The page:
Sunday, September 25, 2005

Favorite Mathematical Equation

Saturday, September 24, 2005

Rita Update: Somewhat Moister for the Wear

Well, as of 9:25 this a.m., we've had a little rain and some amount of wind (as evidenced by the tree now growing horzontally across W. Cottage St), but no other immediate problems right around us. We know things are much wetter in other parts of the city, but so far, at least, we still have power, water, and Internet access.

The storm isn't over yet, and we still could be in for some rough weather (it's supposed to rain through next Thursday). If anything drastic or amazing happens, I'll be sure to post updates here.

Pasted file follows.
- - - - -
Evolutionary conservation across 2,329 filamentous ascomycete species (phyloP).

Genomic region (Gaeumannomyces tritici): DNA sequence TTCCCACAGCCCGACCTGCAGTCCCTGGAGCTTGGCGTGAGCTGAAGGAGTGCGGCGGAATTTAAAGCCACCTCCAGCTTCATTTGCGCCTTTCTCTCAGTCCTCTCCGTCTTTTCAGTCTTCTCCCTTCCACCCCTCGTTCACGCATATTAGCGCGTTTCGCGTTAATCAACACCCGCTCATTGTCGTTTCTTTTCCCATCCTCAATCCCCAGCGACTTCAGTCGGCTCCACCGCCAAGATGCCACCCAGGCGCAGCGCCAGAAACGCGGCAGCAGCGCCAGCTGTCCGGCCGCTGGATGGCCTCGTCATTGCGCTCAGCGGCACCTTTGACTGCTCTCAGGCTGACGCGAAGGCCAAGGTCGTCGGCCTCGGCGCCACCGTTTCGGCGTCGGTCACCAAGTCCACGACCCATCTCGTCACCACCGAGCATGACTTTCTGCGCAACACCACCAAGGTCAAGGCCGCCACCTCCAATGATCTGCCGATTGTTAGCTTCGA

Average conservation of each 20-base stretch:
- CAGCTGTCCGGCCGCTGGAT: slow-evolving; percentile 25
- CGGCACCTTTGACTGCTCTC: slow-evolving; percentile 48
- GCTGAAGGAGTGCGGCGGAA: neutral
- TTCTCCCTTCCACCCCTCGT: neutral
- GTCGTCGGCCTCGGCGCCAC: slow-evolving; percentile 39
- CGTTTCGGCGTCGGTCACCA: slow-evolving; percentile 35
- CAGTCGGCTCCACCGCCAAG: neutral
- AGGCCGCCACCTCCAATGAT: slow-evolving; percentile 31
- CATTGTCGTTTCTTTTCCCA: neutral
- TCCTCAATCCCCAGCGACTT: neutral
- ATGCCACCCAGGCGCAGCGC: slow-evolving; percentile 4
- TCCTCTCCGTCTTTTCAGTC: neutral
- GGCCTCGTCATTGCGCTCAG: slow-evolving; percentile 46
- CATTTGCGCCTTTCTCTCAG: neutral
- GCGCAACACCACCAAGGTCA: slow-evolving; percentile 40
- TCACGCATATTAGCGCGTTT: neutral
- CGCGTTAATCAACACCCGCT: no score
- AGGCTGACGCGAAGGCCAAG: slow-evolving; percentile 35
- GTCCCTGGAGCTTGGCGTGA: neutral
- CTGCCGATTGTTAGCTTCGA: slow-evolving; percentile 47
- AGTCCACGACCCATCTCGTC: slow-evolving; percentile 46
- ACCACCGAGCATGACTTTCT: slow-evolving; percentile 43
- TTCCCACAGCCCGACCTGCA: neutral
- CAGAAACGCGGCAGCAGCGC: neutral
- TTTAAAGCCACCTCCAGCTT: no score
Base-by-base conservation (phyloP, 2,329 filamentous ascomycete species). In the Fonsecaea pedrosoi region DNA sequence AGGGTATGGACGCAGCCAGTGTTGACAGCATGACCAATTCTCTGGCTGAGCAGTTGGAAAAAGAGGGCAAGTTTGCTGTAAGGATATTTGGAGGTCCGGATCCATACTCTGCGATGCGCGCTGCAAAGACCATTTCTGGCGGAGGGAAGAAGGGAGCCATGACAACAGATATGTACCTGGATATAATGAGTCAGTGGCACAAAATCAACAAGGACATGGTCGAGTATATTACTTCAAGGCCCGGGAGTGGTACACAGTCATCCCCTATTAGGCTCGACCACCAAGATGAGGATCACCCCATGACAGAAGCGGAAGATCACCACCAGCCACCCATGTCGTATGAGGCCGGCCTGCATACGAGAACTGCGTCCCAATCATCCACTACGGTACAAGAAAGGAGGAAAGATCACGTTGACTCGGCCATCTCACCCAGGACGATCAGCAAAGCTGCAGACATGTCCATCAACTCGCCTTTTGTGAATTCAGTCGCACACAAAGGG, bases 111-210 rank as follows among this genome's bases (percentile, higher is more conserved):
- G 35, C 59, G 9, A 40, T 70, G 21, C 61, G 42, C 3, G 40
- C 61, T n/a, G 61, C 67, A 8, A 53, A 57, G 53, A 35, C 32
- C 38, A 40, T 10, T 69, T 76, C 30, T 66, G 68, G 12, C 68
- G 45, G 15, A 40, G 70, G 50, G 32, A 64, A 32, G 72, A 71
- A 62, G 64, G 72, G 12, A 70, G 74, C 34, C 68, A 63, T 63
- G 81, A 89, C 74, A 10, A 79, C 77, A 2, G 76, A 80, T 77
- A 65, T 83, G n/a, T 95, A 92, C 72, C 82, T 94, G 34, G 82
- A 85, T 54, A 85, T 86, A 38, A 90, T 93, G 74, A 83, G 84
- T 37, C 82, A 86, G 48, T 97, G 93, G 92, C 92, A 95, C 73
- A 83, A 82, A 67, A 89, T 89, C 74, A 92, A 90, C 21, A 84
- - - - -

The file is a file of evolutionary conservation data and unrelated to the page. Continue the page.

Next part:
Thanks to everyone who's contacted us and wished us well during the lead-up period to the hurricane - you are all wonderful friends.

Comics Content: Pat Paulsen, Flip Wilson, and Raymond J. Johnson, Jr., walk into a bar...

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Thursday, September 22, 2005

Rita Update: Everyone Knows it's Windy...

...or at least it will be, soon enough, as Hurricane Rita rumbles ever-closer. We're going to weather the storm (har har) here at home, in Casa Wombato, located in one of the highest-elevated sections of Houston. (I think it's a matter of being only a foot or so higher than the rest of the city, but that's something...)

I'll try to post an update or two here (as will Kate) later on Friday and on Saturday, to let folks know how we're faring.

Oh, wait - I almost forgot some obligatory comics content.

Whew! I feel much better now!

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Thursday, July 14, 2005